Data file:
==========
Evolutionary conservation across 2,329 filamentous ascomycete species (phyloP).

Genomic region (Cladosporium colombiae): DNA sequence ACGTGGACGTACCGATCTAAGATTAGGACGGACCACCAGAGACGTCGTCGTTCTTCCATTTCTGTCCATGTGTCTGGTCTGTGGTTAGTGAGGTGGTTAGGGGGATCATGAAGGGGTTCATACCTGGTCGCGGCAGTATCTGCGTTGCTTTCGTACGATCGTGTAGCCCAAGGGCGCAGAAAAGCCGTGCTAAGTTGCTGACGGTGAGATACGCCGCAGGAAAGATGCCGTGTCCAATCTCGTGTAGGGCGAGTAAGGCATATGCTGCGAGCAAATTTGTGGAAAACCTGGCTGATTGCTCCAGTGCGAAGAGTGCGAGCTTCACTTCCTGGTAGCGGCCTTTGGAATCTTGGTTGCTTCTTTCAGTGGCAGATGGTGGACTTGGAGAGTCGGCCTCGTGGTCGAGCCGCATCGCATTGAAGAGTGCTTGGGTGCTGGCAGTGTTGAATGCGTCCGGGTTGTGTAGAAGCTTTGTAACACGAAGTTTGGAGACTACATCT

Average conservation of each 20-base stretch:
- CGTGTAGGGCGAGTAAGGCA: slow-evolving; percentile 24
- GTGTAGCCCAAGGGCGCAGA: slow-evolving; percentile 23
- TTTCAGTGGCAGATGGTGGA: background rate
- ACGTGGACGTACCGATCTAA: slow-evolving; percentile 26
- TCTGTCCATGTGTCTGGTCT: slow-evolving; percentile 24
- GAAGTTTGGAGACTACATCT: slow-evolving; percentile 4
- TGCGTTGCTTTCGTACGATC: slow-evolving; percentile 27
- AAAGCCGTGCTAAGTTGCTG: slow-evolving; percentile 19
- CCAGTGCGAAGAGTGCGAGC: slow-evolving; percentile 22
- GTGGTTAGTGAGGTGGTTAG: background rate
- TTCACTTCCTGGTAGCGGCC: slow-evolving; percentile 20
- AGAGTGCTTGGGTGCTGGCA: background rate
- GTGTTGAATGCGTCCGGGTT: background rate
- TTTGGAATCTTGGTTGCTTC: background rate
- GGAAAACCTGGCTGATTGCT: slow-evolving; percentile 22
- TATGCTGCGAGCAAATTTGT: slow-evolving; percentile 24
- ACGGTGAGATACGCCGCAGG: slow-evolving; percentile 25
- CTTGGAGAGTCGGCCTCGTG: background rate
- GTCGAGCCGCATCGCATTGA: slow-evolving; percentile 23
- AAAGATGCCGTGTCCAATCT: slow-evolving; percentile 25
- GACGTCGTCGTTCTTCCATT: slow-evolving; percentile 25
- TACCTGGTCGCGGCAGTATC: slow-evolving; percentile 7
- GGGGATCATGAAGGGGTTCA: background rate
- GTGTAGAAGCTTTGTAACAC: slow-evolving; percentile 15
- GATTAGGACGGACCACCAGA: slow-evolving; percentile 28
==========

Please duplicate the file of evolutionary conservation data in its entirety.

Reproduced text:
Evolutionary conservation across 2,329 filamentous ascomycete species (phyloP).

Genomic region (Cladosporium colombiae): DNA sequence ACGTGGACGTACCGATCTAAGATTAGGACGGACCACCAGAGACGTCGTCGTTCTTCCATTTCTGTCCATGTGTCTGGTCTGTGGTTAGTGAGGTGGTTAGGGGGATCATGAAGGGGTTCATACCTGGTCGCGGCAGTATCTGCGTTGCTTTCGTACGATCGTGTAGCCCAAGGGCGCAGAAAAGCCGTGCTAAGTTGCTGACGGTGAGATACGCCGCAGGAAAGATGCCGTGTCCAATCTCGTGTAGGGCGAGTAAGGCATATGCTGCGAGCAAATTTGTGGAAAACCTGGCTGATTGCTCCAGTGCGAAGAGTGCGAGCTTCACTTCCTGGTAGCGGCCTTTGGAATCTTGGTTGCTTCTTTCAGTGGCAGATGGTGGACTTGGAGAGTCGGCCTCGTGGTCGAGCCGCATCGCATTGAAGAGTGCTTGGGTGCTGGCAGTGTTGAATGCGTCCGGGTTGTGTAGAAGCTTTGTAACACGAAGTTTGGAGACTACATCT

Average conservation of each 20-base stretch:
- CGTGTAGGGCGAGTAAGGCA: slow-evolving; percentile 24
- GTGTAGCCCAAGGGCGCAGA: slow-evolving; percentile 23
- TTTCAGTGGCAGATGGTGGA: background rate
- ACGTGGACGTACCGATCTAA: slow-evolving; percentile 26
- TCTGTCCATGTGTCTGGTCT: slow-evolving; percentile 24
- GAAGTTTGGAGACTACATCT: slow-evolving; percentile 4
- TGCGTTGCTTTCGTACGATC: slow-evolving; percentile 27
- AAAGCCGTGCTAAGTTGCTG: slow-evolving; percentile 19
- CCAGTGCGAAGAGTGCGAGC: slow-evolving; percentile 22
- GTGGTTAGTGAGGTGGTTAG: background rate
- TTCACTTCCTGGTAGCGGCC: slow-evolving; percentile 20
- AGAGTGCTTGGGTGCTGGCA: background rate
- GTGTTGAATGCGTCCGGGTT: background rate
- TTTGGAATCTTGGTTGCTTC: background rate
- GGAAAACCTGGCTGATTGCT: slow-evolving; percentile 22
- TATGCTGCGAGCAAATTTGT: slow-evolving; percentile 24
- ACGGTGAGATACGCCGCAGG: slow-evolving; percentile 25
- CTTGGAGAGTCGGCCTCGTG: background rate
- GTCGAGCCGCATCGCATTGA: slow-evolving; percentile 23
- AAAGATGCCGTGTCCAATCT: slow-evolving; percentile 25
- GACGTCGTCGTTCTTCCATT: slow-evolving; percentile 25
- TACCTGGTCGCGGCAGTATC: slow-evolving; percentile 7
- GGGGATCATGAAGGGGTTCA: background rate
- GTGTAGAAGCTTTGTAACAC: slow-evolving; percentile 15
- GATTAGGACGGACCACCAGA: slow-evolving; percentile 28